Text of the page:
The Rise of the Middle Class in the People's Republic of China

Publication | February 2011

This paper discusses the rise of the middle class in the People's Republic of China and the drivers of this trend.

Using $2–$20 (purchasing power parity) per capita daily income as the definition of middle class, majority of households in the People's Republic of China (PRC) have become middle class by 2007, which is especially impressive given that around 40% of households were still considered poor in 1991. The rise of the middle class is evident for both urban and rural areas and across East, Central, and West PRC. The drivers of this trend include market development, industrialization, and privatization. As industrialization and urbanization continue in the PRC, the growth of the middle class will intensify, and could hold the key to altering the PRC's growth pattern from investment- and export-led to consumption-led.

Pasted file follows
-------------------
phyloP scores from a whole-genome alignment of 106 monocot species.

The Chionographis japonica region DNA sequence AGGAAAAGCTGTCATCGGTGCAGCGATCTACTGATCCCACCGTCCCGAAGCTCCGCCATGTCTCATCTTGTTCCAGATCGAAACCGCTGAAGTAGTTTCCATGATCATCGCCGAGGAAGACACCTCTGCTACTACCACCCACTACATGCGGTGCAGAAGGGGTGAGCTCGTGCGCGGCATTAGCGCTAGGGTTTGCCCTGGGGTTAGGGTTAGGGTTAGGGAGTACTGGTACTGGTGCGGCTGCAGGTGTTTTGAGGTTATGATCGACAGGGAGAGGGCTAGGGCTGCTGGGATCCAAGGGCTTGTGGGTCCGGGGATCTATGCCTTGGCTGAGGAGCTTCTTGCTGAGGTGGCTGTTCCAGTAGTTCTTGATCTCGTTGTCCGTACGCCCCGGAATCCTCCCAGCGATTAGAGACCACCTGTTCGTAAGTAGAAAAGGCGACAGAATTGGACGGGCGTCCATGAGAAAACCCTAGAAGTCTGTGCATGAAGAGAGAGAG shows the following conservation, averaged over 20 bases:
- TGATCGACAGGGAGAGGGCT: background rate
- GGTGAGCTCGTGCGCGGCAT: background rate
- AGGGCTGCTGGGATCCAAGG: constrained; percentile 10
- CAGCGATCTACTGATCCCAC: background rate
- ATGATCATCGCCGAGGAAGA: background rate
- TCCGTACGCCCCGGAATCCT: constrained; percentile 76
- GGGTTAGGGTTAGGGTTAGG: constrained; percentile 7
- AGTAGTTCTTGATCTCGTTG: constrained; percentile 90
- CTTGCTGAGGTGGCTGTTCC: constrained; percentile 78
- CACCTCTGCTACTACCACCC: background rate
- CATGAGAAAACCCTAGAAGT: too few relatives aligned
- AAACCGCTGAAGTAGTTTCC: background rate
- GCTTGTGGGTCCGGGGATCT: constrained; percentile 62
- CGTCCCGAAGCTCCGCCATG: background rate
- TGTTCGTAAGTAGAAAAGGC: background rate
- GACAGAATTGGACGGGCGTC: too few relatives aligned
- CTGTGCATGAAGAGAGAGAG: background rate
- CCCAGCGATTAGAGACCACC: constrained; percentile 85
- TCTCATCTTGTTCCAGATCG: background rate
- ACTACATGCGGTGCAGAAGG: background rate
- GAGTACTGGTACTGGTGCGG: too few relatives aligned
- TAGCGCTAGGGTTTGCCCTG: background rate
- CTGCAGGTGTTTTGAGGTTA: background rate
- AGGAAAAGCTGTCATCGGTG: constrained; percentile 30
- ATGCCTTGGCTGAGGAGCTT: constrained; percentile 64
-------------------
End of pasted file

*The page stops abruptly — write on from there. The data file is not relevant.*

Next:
• Abstract
  • Introduction
  • Data and Measurement Issues
  • Defining the Middle Class in the PRC
  • Who are the Rising Middle Class in the PRC?
  • The Role of the Middle Class in the PRC
  • Summary and Concluding Remarks
  • Appendix
  • References

Additional Details

  • Economics
  • Poverty
  • China, People's Republic of
  • WPS113290
  • 1655-5252 (Print)

Published Version

Yuan, Zhang, Guanghua Wan, and Niny Khor. 2012. "The Rise of Middle Class in Rural China." China Agricultural Economic Review 4 (1): 36–51.

Note: ADB recognizes "China" as the People's Republic of China.

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